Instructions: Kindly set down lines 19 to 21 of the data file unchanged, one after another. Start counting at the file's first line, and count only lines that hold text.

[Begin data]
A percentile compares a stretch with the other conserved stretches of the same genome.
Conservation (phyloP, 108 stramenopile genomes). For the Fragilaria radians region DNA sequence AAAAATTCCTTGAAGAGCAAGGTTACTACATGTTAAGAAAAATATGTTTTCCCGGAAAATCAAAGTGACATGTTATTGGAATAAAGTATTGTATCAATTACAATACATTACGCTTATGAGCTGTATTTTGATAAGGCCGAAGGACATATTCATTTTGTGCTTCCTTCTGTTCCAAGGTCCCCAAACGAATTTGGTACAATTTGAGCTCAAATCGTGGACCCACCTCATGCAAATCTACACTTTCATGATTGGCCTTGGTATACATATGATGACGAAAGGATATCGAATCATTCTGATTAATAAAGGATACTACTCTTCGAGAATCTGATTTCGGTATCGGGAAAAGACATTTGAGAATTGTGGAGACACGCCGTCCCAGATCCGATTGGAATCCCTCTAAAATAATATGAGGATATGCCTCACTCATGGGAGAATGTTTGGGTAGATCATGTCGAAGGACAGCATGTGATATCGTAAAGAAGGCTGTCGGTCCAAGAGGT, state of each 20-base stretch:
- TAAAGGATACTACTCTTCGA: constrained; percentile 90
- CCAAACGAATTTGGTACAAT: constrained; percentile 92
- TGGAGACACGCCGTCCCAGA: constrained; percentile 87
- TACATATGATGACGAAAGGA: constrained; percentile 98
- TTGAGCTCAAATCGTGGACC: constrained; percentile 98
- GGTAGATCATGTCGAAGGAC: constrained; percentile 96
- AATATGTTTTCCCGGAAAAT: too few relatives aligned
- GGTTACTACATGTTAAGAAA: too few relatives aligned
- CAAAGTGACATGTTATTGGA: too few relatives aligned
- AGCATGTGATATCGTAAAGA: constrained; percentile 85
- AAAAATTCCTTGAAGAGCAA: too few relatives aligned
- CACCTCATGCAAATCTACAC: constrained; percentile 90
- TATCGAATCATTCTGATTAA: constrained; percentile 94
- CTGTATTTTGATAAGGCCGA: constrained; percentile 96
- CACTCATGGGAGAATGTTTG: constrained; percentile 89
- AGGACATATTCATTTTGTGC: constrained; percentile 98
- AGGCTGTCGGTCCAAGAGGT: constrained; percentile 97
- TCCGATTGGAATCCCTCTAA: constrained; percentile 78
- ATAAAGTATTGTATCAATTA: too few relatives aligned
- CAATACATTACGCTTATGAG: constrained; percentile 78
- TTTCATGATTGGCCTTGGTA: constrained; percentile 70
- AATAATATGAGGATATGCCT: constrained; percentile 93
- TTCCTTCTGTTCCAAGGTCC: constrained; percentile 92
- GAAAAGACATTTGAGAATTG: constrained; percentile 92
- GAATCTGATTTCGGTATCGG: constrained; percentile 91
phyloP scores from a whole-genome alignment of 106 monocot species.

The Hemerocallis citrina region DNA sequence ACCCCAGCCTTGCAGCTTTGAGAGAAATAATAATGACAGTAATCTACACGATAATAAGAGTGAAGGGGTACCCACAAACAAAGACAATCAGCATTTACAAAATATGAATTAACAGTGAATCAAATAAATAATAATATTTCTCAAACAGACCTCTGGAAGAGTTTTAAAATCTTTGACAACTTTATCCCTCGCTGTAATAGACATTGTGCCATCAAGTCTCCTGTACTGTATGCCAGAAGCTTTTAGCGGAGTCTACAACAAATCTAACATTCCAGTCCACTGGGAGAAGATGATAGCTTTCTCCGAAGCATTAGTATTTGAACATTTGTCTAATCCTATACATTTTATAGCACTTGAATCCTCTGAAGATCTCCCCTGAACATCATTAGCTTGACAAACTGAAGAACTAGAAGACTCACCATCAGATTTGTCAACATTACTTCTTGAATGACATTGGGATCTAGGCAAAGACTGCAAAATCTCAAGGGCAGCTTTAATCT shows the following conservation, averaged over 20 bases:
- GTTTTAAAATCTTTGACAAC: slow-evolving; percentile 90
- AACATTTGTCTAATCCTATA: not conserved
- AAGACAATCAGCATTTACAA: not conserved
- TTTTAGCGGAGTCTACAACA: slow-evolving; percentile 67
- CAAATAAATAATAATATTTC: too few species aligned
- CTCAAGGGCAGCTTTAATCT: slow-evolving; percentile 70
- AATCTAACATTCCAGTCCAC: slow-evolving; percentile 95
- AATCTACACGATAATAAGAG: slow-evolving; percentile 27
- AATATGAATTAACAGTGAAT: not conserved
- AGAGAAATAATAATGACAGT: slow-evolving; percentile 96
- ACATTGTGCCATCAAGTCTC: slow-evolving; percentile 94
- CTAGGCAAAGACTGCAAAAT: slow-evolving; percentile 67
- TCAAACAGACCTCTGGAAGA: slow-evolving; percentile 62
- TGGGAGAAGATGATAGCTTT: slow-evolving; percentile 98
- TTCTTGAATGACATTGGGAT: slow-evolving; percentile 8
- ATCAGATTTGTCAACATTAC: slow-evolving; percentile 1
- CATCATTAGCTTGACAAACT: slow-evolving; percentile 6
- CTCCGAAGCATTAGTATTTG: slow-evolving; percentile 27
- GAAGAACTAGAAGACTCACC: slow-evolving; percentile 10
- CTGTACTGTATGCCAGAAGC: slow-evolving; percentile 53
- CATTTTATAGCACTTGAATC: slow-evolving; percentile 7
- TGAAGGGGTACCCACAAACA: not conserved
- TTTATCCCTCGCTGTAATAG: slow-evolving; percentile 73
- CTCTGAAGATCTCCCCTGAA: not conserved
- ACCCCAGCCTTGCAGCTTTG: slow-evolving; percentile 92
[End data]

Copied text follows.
- AGGCTGTCGGTCCAAGAGGT: constrained; percentile 97
- TCCGATTGGAATCCCTCTAA: constrained; percentile 78
- ATAAAGTATTGTATCAATTA: too few relatives aligned